Due to the lack of precedent, it is unclear how family law judges will deal with these issues once family law cases resume. There is a chance that judges will decide to give a temporary “pass” for custody order violations that resulted from one parent’s honest attempt to comply with COVID-19 related state policies. However, it is more likely that family law judges will review such violations on a case-by-case basis exercising their substantial discretionary powers afforded to them under the California Family Code. This is why, as most co-parents have experienced, a family law judge’s impression of each parent is so important in a custody battle.

Accordingly, it is advised that parents use their own best judgment and avoid the temptation of exploiting these unique societal circumstances. Meaning, it is not advisable to violate current custody orders (i.e., refusing to exchange custody of the child[ren]) without good cause. You will, in all likelihood, have to justify your violation of the custody orders eventually and the Court will likely demand evidentiary proof that the violation resulted from an honest and reasonable belief that the child, or the other parent’s household, would otherwise have been at risk of contracting the virus. Without such proof, you are at risk of a multitude of negative consequences ranging anywhere from a judge’s tainted impression of you all the way to potential quasi-criminal contempt charges.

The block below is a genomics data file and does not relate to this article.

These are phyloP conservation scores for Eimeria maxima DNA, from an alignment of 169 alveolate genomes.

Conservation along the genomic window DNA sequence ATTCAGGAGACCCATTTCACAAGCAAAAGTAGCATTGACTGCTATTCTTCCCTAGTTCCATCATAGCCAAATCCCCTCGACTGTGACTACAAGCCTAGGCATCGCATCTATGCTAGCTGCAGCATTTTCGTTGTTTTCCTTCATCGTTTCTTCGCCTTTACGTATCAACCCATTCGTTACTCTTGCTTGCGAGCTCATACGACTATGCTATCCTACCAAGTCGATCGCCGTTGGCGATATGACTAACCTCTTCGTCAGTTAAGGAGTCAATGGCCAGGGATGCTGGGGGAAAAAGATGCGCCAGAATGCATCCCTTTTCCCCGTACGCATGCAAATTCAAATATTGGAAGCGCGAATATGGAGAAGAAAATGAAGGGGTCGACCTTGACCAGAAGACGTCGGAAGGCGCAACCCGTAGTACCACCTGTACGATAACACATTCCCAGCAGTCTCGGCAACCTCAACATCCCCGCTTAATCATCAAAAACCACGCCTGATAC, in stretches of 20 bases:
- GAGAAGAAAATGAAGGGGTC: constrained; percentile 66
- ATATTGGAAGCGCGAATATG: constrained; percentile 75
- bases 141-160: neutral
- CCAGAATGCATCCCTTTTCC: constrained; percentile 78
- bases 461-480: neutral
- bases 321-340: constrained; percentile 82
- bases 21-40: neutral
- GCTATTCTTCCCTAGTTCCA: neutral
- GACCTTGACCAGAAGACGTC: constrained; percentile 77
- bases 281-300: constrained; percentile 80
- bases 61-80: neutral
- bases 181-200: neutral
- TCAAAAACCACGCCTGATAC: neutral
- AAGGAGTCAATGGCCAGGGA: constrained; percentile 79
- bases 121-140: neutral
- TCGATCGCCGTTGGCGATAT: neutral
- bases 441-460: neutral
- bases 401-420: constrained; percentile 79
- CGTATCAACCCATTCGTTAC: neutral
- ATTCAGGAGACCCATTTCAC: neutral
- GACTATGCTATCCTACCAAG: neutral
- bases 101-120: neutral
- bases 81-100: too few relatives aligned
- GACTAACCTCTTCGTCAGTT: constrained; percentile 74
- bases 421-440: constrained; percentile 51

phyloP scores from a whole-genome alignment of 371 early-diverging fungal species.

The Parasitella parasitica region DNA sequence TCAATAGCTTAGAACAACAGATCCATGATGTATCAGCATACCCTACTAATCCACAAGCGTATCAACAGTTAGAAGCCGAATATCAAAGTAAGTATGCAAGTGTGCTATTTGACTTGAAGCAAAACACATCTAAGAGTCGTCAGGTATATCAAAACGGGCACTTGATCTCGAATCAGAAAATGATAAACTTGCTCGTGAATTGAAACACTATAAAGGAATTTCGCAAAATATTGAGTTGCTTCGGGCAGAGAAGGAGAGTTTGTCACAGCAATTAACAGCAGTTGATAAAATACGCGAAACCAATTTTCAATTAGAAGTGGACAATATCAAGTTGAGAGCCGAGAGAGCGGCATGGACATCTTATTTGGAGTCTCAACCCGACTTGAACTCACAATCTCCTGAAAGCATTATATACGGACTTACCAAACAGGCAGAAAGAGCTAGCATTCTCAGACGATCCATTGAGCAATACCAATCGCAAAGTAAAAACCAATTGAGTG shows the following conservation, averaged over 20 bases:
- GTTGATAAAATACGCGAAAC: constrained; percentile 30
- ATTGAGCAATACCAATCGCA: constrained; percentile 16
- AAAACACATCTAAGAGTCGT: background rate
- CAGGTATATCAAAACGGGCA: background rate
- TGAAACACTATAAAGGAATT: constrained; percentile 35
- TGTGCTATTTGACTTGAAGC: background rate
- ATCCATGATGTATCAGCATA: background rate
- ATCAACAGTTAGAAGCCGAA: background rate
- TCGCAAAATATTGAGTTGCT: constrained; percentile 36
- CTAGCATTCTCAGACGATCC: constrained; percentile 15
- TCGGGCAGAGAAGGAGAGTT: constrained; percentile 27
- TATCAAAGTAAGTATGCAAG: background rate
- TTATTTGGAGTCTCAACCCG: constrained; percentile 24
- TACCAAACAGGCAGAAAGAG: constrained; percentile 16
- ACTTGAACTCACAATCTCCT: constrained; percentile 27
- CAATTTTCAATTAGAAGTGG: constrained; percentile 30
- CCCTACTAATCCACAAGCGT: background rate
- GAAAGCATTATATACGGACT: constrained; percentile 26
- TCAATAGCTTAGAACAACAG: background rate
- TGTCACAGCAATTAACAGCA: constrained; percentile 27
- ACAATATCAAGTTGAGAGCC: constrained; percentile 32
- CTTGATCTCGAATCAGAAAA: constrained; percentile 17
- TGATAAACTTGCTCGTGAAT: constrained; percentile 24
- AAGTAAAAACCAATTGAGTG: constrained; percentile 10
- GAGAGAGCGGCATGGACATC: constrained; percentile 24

In an effort to help parties better navigate these unchartered waters, the following is a list of simple guidelines to keep in mind:

  • Maintaining an open line of communication is key;
  • Prior to custodial exchanges the parents should update the other parent on any recent risk of exposure to the virus;
  • If the child or one of the parents test positive for COVID-19 he or she should follow the recommended quarantine procedures and do their best to stop the spread of the virus;
  • If this means that one parent will not be able to enjoy their regularly scheduled custodial time with the child[ren] the other parent should take extra care to facilitate alternative means of contact with the other parent via video conference/chat, phone calls, E-mails, etc.; and
  • If you decide it is in the best interest of the child[ren], or of the household of the other parent, not to partake in the scheduled custodial exchange due to COVID-19 related health concerns make sure you are able to provide evidentiary support for your concerns such as the child’s positive test results, a text from the other parent stating they have recently experienced a few symptoms commonly associated to COVID-19, etc.

Due to family courts having been primarily closed for the past few months, and the financial hardships that so many of us are facing due to the pandemic, it may be tempting to violate the ATROs or custody orders currently in place, but it is important to remember that there will be consequences for those violations sooner or later. All court orders and restraining orders remain in full force and effect and Courts will likely have the discretion to handle COVID-19 related violations as they please.

If you feel your spouse or co-parent is attempting to exploit these unprecedented circumstances for their sole benefit by violating current restraining orders or custody orders, or you yourself fear at risk of violating court orders, please do not hesitate to call the Law Offices of Robert Nachshin at (310)478-4600. We would be more than happy to offer some guidance as to the abovementioned matters based upon the specific circumstances of your case.